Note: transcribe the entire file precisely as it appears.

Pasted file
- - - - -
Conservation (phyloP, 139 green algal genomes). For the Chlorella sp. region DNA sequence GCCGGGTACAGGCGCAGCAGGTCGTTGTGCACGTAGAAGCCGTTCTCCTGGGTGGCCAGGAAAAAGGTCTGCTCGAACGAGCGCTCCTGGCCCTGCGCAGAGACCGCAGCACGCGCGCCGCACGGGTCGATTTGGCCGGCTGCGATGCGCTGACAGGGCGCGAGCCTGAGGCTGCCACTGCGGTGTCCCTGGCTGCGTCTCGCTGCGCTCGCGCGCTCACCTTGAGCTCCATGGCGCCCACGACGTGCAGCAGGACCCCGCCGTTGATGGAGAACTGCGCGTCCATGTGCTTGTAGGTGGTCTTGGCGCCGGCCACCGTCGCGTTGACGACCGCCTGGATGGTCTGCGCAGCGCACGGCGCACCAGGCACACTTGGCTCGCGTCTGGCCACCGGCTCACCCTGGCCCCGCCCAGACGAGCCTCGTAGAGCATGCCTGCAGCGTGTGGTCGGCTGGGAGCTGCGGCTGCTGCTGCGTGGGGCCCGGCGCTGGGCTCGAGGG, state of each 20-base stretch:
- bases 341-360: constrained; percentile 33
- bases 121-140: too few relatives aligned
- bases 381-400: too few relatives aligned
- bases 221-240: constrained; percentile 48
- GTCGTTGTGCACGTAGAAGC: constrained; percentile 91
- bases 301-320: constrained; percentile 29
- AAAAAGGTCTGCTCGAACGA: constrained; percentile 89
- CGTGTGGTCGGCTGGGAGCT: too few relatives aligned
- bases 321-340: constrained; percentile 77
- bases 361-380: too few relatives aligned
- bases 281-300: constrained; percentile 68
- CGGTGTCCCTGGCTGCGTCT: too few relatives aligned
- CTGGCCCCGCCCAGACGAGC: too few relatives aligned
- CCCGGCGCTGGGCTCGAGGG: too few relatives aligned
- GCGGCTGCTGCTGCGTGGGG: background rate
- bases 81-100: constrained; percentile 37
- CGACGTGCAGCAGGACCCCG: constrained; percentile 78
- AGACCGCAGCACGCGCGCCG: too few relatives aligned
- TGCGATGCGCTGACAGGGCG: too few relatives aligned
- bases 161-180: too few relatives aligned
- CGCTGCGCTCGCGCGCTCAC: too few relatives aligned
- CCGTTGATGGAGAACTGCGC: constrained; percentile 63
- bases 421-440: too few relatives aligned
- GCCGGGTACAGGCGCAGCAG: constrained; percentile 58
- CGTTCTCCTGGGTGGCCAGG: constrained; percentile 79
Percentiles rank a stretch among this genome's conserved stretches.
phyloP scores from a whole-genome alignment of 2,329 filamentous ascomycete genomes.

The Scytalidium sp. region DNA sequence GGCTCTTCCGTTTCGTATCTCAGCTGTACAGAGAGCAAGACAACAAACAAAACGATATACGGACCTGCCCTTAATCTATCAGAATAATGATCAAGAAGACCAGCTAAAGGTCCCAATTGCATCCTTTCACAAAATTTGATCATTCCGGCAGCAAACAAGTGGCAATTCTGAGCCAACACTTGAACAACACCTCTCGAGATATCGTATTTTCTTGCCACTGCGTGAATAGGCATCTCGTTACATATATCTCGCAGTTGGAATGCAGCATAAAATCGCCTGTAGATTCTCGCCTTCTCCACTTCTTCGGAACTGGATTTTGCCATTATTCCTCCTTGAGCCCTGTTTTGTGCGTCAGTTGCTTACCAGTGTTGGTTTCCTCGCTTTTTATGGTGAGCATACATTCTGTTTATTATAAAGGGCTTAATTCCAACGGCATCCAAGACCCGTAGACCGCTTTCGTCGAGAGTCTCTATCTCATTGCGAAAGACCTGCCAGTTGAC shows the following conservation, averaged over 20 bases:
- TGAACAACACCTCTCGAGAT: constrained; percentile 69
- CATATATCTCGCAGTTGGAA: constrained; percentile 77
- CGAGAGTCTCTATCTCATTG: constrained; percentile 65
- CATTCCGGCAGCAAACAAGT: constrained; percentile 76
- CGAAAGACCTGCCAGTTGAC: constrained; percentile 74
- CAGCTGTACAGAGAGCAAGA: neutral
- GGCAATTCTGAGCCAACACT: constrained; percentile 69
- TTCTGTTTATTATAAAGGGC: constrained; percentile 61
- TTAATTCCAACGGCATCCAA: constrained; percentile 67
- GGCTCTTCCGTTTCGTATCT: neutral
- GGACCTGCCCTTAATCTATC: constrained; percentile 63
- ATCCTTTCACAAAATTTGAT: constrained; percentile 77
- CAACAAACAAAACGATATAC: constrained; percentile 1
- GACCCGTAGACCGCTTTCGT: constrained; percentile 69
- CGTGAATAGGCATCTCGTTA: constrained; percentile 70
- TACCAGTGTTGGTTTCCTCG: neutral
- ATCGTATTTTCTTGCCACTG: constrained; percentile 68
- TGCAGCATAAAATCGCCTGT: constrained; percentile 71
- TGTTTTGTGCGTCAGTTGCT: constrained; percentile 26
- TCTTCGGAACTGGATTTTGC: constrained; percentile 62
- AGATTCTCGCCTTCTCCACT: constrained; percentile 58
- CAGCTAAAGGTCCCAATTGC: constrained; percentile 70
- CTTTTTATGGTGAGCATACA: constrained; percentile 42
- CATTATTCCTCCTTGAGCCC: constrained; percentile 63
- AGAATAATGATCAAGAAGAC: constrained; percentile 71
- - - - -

Conservation (phyloP, 139 green algal genomes). For the Chlorella sp. region DNA sequence GCCGGGTACAGGCGCAGCAGGTCGTTGTGCACGTAGAAGCCGTTCTCCTGGGTGGCCAGGAAAAAGGTCTGCTCGAACGAGCGCTCCTGGCCCTGCGCAGAGACCGCAGCACGCGCGCCGCACGGGTCGATTTGGCCGGCTGCGATGCGCTGACAGGGCGCGAGCCTGAGGCTGCCACTGCGGTGTCCCTGGCTGCGTCTCGCTGCGCTCGCGCGCTCACCTTGAGCTCCATGGCGCCCACGACGTGCAGCAGGACCCCGCCGTTGATGGAGAACTGCGCGTCCATGTGCTTGTAGGTGGTCTTGGCGCCGGCCACCGTCGCGTTGACGACCGCCTGGATGGTCTGCGCAGCGCACGGCGCACCAGGCACACTTGGCTCGCGTCTGGCCACCGGCTCACCCTGGCCCCGCCCAGACGAGCCTCGTAGAGCATGCCTGCAGCGTGTGGTCGGCTGGGAGCTGCGGCTGCTGCTGCGTGGGGCCCGGCGCTGGGCTCGAGGG, state of each 20-base stretch:
- bases 341-360: constrained; percentile 33
- bases 121-140: too few relatives aligned
- bases 381-400: too few relatives aligned
- bases 221-240: constrained; percentile 48
- GTCGTTGTGCACGTAGAAGC: constrained; percentile 91
- bases 301-320: constrained; percentile 29
- AAAAAGGTCTGCTCGAACGA: constrained; percentile 89
- CGTGTGGTCGGCTGGGAGCT: too few relatives aligned
- bases 321-340: constrained; percentile 77
- bases 361-380: too few relatives aligned
- bases 281-300: constrained; percentile 68
- CGGTGTCCCTGGCTGCGTCT: too few relatives aligned
- CTGGCCCCGCCCAGACGAGC: too few relatives aligned
- CCCGGCGCTGGGCTCGAGGG: too few relatives aligned
- GCGGCTGCTGCTGCGTGGGG: background rate
- bases 81-100: constrained; percentile 37
- CGACGTGCAGCAGGACCCCG: constrained; percentile 78
- AGACCGCAGCACGCGCGCCG: too few relatives aligned
- TGCGATGCGCTGACAGGGCG: too few relatives aligned
- bases 161-180: too few relatives aligned
- CGCTGCGCTCGCGCGCTCAC: too few relatives aligned
- CCGTTGATGGAGAACTGCGC: constrained; percentile 63
- bases 421-440: too few relatives aligned
- GCCGGGTACAGGCGCAGCAG: constrained; percentile 58
- CGTTCTCCTGGGTGGCCAGG: constrained; percentile 79
Percentiles rank a stretch among this genome's conserved stretches.
phyloP scores from a whole-genome alignment of 2,329 filamentous ascomycete genomes.

The Scytalidium sp. region DNA sequence GGCTCTTCCGTTTCGTATCTCAGCTGTACAGAGAGCAAGACAACAAACAAAACGATATACGGACCTGCCCTTAATCTATCAGAATAATGATCAAGAAGACCAGCTAAAGGTCCCAATTGCATCCTTTCACAAAATTTGATCATTCCGGCAGCAAACAAGTGGCAATTCTGAGCCAACACTTGAACAACACCTCTCGAGATATCGTATTTTCTTGCCACTGCGTGAATAGGCATCTCGTTACATATATCTCGCAGTTGGAATGCAGCATAAAATCGCCTGTAGATTCTCGCCTTCTCCACTTCTTCGGAACTGGATTTTGCCATTATTCCTCCTTGAGCCCTGTTTTGTGCGTCAGTTGCTTACCAGTGTTGGTTTCCTCGCTTTTTATGGTGAGCATACATTCTGTTTATTATAAAGGGCTTAATTCCAACGGCATCCAAGACCCGTAGACCGCTTTCGTCGAGAGTCTCTATCTCATTGCGAAAGACCTGCCAGTTGAC shows the following conservation, averaged over 20 bases:
- TGAACAACACCTCTCGAGAT: constrained; percentile 69
- CATATATCTCGCAGTTGGAA: constrained; percentile 77
- CGAGAGTCTCTATCTCATTG: constrained; percentile 65
- CATTCCGGCAGCAAACAAGT: constrained; percentile 76
- CGAAAGACCTGCCAGTTGAC: constrained; percentile 74
- CAGCTGTACAGAGAGCAAGA: neutral
- GGCAATTCTGAGCCAACACT: constrained; percentile 69
- TTCTGTTTATTATAAAGGGC: constrained; percentile 61
- TTAATTCCAACGGCATCCAA: constrained; percentile 67
- GGCTCTTCCGTTTCGTATCT: neutral
- GGACCTGCCCTTAATCTATC: constrained; percentile 63
- ATCCTTTCACAAAATTTGAT: constrained; percentile 77
- CAACAAACAAAACGATATAC: constrained; percentile 1
- GACCCGTAGACCGCTTTCGT: constrained; percentile 69
- CGTGAATAGGCATCTCGTTA: constrained; percentile 70
- TACCAGTGTTGGTTTCCTCG: neutral
- ATCGTATTTTCTTGCCACTG: constrained; percentile 68
- TGCAGCATAAAATCGCCTGT: constrained; percentile 71
- TGTTTTGTGCGTCAGTTGCT: constrained; percentile 26
- TCTTCGGAACTGGATTTTGC: constrained; percentile 62
- AGATTCTCGCCTTCTCCACT: constrained; percentile 58
- CAGCTAAAGGTCCCAATTGC: constrained; percentile 70
- CTTTTTATGGTGAGCATACA: constrained; percentile 42
- CATTATTCCTCCTTGAGCCC: constrained; percentile 63
- AGAATAATGATCAAGAAGAC: constrained; percentile 71